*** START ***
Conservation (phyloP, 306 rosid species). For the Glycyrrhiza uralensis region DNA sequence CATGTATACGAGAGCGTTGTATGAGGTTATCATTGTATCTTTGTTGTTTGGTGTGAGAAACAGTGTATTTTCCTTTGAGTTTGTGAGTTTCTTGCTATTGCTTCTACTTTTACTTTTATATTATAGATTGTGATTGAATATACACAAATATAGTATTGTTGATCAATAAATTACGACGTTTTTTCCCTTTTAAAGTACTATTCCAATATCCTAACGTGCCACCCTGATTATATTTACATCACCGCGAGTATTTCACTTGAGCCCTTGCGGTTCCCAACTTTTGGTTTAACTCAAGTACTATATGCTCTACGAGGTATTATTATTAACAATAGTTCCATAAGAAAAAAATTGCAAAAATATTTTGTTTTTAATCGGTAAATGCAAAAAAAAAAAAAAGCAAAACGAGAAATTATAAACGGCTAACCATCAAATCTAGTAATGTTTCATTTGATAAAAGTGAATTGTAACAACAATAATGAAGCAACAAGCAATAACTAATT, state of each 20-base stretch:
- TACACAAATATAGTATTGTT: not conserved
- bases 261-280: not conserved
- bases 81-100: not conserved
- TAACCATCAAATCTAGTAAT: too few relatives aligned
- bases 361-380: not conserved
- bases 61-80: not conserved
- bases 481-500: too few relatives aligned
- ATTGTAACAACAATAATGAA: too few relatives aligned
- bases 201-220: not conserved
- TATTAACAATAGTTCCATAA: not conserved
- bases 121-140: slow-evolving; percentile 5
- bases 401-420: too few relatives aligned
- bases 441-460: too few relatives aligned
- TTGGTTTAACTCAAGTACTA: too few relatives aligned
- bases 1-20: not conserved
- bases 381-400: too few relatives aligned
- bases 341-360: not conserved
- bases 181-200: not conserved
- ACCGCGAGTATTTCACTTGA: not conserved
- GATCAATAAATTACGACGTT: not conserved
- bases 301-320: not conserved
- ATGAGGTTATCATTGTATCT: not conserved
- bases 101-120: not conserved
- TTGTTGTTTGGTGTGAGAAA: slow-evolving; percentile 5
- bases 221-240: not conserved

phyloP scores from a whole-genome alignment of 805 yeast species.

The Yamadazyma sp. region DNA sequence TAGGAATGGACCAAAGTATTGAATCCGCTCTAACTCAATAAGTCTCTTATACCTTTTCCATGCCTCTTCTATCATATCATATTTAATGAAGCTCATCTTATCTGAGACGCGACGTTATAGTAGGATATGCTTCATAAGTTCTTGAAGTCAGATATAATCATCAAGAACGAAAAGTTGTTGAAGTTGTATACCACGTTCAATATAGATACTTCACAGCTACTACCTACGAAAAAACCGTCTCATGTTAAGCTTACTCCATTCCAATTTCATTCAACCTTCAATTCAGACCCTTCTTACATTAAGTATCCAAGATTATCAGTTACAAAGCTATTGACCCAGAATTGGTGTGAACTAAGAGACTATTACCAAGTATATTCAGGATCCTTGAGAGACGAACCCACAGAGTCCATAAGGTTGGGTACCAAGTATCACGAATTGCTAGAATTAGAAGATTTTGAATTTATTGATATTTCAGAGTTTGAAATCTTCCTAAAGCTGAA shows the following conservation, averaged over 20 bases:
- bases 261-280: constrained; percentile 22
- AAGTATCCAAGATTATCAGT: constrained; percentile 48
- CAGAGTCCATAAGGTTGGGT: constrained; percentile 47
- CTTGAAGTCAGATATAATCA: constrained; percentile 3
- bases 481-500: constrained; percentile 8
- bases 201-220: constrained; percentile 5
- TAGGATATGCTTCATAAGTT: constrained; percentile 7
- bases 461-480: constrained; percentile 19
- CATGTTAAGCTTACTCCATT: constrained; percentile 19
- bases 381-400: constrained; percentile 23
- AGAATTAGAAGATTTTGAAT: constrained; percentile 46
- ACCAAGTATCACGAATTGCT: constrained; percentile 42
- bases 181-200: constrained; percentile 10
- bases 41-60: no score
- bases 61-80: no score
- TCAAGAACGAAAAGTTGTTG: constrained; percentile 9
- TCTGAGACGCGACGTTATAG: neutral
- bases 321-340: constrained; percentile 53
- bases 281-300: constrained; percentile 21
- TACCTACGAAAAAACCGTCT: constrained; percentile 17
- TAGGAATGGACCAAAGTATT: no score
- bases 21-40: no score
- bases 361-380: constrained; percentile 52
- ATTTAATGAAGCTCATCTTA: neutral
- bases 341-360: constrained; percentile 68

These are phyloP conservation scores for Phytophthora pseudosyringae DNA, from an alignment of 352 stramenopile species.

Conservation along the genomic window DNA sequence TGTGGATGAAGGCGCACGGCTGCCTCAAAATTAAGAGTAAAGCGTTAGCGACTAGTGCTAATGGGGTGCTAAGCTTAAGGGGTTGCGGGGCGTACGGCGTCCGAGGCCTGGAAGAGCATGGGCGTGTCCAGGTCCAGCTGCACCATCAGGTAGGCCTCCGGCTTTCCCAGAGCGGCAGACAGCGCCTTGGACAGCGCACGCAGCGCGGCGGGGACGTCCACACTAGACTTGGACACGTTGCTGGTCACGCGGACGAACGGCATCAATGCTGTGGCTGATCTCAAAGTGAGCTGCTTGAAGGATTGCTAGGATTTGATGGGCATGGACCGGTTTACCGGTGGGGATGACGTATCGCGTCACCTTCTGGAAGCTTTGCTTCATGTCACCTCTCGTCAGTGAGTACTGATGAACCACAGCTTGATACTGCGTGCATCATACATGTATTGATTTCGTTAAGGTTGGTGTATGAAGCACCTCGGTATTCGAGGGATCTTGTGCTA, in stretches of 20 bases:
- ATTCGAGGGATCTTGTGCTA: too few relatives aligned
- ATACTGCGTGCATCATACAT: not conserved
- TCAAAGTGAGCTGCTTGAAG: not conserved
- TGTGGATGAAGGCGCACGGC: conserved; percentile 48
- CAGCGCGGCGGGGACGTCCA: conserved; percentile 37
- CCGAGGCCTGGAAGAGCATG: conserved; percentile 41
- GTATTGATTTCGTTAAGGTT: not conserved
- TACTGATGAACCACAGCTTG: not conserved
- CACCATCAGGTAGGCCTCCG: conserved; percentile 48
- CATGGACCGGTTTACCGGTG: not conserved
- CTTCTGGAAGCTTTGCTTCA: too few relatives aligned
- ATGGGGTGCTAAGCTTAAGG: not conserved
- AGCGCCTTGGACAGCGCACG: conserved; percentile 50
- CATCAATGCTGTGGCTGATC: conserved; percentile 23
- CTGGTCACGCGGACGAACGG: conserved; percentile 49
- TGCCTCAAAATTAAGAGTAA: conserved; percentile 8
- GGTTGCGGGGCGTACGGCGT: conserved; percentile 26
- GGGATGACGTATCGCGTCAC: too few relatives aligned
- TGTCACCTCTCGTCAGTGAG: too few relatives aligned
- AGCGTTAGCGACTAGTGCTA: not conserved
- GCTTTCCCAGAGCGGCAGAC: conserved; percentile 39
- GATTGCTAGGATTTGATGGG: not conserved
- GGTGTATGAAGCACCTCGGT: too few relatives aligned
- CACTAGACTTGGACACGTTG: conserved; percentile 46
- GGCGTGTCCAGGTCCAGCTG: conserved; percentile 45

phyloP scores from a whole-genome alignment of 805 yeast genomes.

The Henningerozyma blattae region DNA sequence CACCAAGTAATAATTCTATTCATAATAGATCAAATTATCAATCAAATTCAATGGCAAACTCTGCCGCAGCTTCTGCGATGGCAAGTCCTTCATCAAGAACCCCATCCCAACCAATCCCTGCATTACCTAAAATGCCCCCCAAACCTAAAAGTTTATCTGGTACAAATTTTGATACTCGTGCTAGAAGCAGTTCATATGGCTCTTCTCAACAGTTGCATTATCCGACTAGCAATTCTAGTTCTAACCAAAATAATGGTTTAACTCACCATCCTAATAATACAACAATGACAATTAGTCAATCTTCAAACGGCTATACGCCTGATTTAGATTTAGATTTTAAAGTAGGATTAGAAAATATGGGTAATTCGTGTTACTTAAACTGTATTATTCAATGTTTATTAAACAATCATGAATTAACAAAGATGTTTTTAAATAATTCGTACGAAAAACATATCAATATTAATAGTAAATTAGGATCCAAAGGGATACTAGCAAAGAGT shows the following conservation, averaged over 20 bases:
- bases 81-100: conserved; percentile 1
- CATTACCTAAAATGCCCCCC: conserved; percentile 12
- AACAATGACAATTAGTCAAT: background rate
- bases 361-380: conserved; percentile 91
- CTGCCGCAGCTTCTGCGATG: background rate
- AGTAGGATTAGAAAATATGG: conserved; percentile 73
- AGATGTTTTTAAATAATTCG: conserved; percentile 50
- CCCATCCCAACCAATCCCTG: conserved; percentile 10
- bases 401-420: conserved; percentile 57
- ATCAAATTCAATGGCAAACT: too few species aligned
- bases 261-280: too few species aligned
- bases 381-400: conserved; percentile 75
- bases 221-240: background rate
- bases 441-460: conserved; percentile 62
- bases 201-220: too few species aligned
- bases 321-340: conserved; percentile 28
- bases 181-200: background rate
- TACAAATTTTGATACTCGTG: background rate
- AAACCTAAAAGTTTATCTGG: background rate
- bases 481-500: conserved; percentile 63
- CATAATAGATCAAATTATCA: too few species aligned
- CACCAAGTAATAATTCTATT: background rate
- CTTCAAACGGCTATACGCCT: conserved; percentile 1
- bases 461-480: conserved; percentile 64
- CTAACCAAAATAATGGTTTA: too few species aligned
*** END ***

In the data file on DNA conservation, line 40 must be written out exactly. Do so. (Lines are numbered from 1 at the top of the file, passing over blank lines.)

- ACCAAGTATCACGAATTGCT: constrained; percentile 42